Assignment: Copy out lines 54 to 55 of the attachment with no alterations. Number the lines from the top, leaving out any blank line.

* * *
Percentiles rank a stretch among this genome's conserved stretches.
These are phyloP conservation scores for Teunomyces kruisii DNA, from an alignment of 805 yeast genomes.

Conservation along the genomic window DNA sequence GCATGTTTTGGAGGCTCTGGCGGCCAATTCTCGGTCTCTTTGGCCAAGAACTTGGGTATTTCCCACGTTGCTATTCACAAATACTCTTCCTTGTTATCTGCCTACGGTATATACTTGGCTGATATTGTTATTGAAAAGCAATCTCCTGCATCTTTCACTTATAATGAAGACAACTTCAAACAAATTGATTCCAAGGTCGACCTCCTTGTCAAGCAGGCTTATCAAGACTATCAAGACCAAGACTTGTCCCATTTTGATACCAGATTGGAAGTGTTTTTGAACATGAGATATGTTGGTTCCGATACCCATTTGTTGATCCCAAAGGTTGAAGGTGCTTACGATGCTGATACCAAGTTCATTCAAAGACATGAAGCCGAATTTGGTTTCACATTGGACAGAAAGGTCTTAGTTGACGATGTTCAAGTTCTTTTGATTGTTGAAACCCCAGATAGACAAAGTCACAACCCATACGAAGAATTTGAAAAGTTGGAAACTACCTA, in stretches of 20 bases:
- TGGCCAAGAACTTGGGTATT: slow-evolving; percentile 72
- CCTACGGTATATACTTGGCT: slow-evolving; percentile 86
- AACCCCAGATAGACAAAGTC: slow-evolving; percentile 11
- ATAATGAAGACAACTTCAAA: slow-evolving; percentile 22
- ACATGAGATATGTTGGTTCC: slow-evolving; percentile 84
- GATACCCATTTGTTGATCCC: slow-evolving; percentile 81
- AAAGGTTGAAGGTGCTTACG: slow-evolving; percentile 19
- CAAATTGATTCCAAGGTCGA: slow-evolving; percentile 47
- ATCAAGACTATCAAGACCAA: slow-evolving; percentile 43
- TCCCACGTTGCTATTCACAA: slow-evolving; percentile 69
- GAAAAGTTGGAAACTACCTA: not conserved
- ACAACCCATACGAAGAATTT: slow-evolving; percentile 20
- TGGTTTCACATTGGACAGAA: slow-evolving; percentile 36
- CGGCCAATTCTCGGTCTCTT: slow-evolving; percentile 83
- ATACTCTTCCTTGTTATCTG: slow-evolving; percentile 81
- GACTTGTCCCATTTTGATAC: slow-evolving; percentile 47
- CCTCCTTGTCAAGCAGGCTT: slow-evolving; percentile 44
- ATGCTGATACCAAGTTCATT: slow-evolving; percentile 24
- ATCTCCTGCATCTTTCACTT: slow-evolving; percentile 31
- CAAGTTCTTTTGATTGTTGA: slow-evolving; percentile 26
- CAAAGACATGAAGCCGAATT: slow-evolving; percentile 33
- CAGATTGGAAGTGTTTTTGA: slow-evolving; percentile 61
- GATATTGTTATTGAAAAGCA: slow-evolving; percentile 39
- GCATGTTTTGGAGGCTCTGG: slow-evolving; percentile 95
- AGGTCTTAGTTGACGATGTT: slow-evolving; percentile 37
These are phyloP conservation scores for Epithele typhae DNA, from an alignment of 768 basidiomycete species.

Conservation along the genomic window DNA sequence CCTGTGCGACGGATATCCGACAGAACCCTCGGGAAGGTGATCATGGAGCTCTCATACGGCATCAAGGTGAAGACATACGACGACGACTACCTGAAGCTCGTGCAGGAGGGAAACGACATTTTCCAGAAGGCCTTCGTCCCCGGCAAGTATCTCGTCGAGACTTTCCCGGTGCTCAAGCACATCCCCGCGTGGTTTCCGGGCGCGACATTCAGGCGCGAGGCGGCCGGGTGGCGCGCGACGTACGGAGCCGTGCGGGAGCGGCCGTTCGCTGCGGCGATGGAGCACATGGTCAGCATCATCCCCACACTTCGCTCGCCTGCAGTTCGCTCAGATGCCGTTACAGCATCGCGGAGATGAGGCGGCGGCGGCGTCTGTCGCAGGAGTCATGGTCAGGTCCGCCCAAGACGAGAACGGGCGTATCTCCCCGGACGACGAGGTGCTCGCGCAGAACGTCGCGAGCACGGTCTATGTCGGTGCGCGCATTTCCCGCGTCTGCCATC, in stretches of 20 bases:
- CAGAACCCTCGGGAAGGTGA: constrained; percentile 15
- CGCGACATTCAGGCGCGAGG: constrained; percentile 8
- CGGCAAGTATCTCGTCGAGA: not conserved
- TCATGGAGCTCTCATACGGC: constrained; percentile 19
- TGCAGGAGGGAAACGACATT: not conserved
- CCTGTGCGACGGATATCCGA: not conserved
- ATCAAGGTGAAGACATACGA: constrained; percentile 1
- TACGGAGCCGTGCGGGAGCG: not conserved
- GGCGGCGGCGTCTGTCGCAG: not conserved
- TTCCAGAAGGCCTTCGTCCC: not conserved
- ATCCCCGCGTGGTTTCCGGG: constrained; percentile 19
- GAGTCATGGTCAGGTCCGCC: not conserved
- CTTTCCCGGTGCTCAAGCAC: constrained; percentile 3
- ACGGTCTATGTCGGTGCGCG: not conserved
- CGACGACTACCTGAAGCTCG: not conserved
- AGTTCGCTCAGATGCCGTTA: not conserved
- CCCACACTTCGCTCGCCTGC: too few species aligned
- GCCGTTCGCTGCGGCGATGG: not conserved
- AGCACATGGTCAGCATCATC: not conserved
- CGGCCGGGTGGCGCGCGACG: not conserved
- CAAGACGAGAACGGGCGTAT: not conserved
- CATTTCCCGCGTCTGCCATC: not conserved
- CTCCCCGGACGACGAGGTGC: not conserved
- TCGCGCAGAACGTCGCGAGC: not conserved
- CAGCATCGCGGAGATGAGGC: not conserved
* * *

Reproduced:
- TCGCGCAGAACGTCGCGAGC: not conserved
- CAGCATCGCGGAGATGAGGC: not conserved